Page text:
Put aside for one moment the recent headlines. Forget about Facebook boss Mark Zuckerberg facing politicians in Washington. And park everything you’ve heard about Cambridge Analytica.
There are problems with the way most media organisations report Facebook. It’s something no-one ever talks about.
The first problem is that media organisations are not disinterested external observers.
You could argue that Facebook is the world’s most powerful media company. You could make a case that it is more powerful than any other media company in history.
Sure, Facebook insists it is not a media company. But that idea is ridiculous. It publishes material and extracts revenue from advertising. That’s a classic description of how the media world has operated for over a century.
Even if you don’t accept Facebook is a media company, it is not separate from the media industry.
The site can channel huge numbers of readers to, say, an online news site. The fact that it doesn’t do a good job of this is neither here or there.
What’s important is that editors and publishers are wary of making an enemy of someone with that power. This doesn’t have to be conscious or cynical. Unconscious influences are as effective as deliberate kowtowing.
That said, some media organisations and their employees feel so desperate that they may put aside traditional media ethics when it comes to scrutinising the hand that they hope will feed them.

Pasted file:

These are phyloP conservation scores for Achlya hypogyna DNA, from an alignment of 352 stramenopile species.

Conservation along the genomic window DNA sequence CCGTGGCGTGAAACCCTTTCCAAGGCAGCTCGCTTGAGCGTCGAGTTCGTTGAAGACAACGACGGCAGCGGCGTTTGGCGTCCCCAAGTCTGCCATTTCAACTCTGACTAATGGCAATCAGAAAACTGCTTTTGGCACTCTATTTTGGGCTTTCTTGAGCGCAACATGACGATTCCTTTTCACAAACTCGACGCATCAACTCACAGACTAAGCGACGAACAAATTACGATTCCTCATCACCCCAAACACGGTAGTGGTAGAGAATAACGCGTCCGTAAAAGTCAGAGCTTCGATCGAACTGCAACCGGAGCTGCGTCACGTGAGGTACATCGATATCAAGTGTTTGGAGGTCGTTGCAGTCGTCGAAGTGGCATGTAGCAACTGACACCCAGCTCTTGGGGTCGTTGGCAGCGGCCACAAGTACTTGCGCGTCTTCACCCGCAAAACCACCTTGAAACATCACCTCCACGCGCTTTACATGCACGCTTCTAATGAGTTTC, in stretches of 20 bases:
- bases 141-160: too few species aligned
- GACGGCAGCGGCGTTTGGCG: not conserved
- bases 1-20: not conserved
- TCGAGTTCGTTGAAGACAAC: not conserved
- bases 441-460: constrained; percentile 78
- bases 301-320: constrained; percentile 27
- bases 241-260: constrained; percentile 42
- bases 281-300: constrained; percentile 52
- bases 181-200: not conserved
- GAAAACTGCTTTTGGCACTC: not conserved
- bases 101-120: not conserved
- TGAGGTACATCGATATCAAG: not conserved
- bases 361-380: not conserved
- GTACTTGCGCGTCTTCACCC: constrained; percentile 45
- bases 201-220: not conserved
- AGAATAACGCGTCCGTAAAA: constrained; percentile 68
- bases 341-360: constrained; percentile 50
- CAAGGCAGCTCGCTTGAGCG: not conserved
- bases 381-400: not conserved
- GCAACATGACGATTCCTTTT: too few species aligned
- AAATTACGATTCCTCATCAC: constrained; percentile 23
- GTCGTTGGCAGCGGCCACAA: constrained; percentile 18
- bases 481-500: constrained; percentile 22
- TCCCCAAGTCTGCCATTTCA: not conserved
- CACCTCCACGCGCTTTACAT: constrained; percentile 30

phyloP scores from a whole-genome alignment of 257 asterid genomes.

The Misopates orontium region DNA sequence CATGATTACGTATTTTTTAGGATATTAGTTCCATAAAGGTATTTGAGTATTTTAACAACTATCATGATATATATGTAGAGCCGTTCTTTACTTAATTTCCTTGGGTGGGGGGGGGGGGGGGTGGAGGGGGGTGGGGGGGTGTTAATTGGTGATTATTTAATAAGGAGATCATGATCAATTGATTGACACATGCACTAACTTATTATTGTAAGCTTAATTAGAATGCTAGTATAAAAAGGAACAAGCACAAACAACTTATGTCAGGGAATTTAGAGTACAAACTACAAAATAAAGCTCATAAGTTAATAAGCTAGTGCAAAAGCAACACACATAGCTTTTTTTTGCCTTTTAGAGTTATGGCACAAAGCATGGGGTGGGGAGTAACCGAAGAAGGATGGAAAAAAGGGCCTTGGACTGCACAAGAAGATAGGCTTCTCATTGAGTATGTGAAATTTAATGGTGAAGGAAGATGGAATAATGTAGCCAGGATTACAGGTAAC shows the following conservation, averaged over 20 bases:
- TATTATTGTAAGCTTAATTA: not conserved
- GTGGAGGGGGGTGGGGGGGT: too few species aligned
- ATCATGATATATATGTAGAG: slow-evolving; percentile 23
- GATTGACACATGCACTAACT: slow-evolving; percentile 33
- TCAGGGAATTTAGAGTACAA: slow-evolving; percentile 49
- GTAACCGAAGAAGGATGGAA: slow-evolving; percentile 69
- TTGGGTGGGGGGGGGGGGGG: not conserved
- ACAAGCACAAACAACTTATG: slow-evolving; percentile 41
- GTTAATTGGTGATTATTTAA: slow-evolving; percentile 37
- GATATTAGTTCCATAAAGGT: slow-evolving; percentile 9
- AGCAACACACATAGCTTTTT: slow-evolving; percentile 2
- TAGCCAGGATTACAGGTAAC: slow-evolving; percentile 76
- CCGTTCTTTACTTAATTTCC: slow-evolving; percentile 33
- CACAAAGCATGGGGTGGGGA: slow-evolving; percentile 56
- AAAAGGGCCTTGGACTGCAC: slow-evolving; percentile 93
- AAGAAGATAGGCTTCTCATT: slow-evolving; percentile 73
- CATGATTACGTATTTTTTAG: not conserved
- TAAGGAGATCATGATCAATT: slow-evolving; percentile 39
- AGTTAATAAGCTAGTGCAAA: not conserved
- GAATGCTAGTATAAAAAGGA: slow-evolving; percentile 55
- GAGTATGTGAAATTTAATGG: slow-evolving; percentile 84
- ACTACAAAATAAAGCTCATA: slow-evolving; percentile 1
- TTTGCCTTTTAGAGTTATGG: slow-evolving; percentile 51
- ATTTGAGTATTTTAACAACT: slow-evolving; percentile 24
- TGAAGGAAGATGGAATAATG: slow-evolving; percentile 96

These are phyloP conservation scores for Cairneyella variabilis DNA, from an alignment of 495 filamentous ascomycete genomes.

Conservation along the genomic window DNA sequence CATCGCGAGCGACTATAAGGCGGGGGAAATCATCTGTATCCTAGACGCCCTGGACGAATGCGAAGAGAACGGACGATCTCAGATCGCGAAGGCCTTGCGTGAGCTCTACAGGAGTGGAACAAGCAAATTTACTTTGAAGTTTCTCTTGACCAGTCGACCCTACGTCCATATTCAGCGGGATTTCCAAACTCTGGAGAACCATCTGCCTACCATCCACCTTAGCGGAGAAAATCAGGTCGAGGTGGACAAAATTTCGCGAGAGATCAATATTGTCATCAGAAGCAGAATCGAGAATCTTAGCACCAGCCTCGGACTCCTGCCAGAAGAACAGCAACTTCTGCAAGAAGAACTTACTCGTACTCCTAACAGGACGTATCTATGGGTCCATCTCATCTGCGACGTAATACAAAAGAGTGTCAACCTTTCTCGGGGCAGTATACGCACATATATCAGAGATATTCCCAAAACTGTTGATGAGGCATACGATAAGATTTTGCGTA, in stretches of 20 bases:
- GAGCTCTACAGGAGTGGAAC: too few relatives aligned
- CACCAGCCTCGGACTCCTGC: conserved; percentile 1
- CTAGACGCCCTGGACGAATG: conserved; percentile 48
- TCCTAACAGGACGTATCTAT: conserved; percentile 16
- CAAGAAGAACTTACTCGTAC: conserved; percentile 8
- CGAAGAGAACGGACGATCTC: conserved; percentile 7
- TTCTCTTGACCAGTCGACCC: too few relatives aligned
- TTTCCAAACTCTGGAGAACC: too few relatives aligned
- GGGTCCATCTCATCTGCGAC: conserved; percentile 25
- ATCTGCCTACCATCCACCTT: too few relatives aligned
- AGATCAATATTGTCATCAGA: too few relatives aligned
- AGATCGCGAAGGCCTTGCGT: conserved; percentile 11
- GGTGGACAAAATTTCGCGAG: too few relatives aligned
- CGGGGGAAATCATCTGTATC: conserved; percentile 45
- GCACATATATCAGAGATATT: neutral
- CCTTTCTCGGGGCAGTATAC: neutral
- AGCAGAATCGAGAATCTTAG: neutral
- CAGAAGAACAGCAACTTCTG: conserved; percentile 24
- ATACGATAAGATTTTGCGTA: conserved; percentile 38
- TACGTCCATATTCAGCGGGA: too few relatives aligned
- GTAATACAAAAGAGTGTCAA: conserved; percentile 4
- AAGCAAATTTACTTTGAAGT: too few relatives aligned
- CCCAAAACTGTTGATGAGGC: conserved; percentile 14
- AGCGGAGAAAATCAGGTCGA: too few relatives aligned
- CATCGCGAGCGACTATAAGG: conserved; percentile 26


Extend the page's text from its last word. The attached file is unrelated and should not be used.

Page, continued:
Never mind that Facebook is responsible for the mess those media companies are in.
The second problem with the way the media covers Facebook is that most media organisations see it as a technology company. They usually assign specialist technology writers to cover it. A lot of the time, they relegate coverage to their technology ghetto pages.
While Facebook uses technology, so does everyone else. It’s no more a technology company than, say, the newspaper publisher in your city. Sure, there are apps. But most newspapers also have apps. It uses a customer database. So does almost every other business.
There’s very little that is unique, clever or inherently technical about Facebook. The one thing it has going is a powerful algorithm for connecting people to each other, figuring out their preferences and then packaging them so advertisers can target them with, what the company would claim is, pin-point accuracy. It’s big, but in technical terms it is trivial.
Compared to Apple, Microsoft, Google and Amazon, Facebook is not a technology company. You could describe it as a technology-enabled business. Now go and find any global enterprise that isn’t.
The problem with this is that media organisations frame Facebook as a technology story. They categorise it in a technology ghetto. They assign the story to journalists who might be skilled at decrypting an annual report from, say, Apple or interpreting the latest software from Google.
And, let’s be honest here, most of the time they do not give reporters the time or resources needed to unpick the story behind the story. After all most stories about Facebook don’t seem worth much more than the once-over-lightly treatment.
All of this explains why the media, indeed most of the world, was blindsided by revelations about what goes on behind the scenes at Facebook. It’s not so much the company was operating in stealth mode, at least no more than any other large corporation, it’s that there’s not enough outside scrutiny.